I have a question for you: Why do customers buy?
A few weeks ago, I was working with a client whose sales team was struggling to close deals. So I asked him the question I just asked you. It's one of those questions that seems so elementary, it's easy to brush it off.
But really think about it.
When he and his sales team did, they all came up with different answers (which is fine, I love creativity!) But at the end of the day, customers kept slipping away to competitors who had crystal clarity on this question.
So we got into diagramming the four dimensions of consumer buying patterns. And just in case you or your sales team need a refresher, I want to share them with you.
Buying begins with a problem that needs solving. Conversely, that means selling begins with understanding exactly what that problem is. Keep in mind, your customers' problems have probably changed in some way due to recent (*pandemic*) events. Ask yourself:
Your customer will choose a product/service based on whether or not they believe it will solve their problem. Most of the time (for better or worse) they've decided this BEFORE they even talk to your sales team. Ask yourself:
Value can come in many forms, such as price, convenience, availability, etc., and is often subjective. To snag your customers, you have to know what they value the MOST. Is it low prices? Fast delivery? Automatic purchasing? Ask yourself:
This is the part of the buying process you have the most control over—and that can be the deal breaker in building a returning customer base. It all comes down to making your buying experience as streamlined, pleasant, and un-obnoxious as possible. Ask yourself:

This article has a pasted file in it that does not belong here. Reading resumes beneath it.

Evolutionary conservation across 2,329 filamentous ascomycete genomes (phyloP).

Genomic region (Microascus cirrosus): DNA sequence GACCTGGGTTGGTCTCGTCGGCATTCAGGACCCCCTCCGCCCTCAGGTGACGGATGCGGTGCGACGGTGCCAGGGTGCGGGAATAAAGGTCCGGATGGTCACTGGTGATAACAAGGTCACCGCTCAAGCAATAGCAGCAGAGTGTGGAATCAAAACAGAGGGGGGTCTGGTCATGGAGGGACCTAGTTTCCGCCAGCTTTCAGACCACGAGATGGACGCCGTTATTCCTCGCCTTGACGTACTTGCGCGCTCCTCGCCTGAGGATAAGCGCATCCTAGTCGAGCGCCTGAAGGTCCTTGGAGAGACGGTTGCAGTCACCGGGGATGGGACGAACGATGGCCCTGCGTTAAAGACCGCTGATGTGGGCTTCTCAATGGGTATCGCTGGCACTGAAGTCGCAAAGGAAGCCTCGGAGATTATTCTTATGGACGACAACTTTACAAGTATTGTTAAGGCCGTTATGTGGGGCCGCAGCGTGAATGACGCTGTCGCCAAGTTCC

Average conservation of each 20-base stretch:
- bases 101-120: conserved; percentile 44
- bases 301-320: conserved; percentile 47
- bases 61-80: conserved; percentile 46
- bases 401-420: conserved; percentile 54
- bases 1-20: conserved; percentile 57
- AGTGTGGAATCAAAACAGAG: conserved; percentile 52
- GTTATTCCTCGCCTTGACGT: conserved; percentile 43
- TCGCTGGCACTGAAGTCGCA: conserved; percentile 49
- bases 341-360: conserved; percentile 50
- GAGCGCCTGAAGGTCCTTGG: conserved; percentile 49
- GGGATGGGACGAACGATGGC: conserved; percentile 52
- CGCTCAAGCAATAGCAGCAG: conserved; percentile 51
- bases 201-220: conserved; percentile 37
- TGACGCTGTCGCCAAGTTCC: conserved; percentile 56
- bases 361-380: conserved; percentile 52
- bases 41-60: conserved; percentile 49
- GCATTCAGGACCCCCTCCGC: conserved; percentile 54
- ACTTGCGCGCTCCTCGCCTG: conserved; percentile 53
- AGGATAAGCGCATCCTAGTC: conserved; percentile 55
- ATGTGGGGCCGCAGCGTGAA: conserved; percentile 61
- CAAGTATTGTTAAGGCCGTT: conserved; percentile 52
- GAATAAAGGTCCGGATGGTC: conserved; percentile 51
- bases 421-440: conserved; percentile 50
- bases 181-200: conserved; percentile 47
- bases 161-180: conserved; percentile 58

Years ago when CompUSA was still in business, I walked in to buy a laptop for my son. We knew we needed a laptop for his schoolwork (i.e. product) since his had died (i.e. problem), and we had done our research on the type and price we wanted (i.e. value). All we needed was a helpful salesperson.
But instead, we were confronted by three managers looking to sell me an overpriced service contract I didn’t want—totally ignoring our problem/product/value input. Finally, I told the last manager that if he pitched this service contract one. more. time. I would walk out of the store without buying anything. "Of course!" he said, "Except that this service contract is really…" and went right back into his spiel again.
At that point, my experience was so poor, I walked out of the store with the intention of never going back. (Evidently, a lot of other people felt the same way because they’re not in business anymore.)
The moral of the story is that all four of these dimensions (especially #4) are critical to a sales process that closes. When you have all those factors working together, WHO your customer buys from might just be YOU.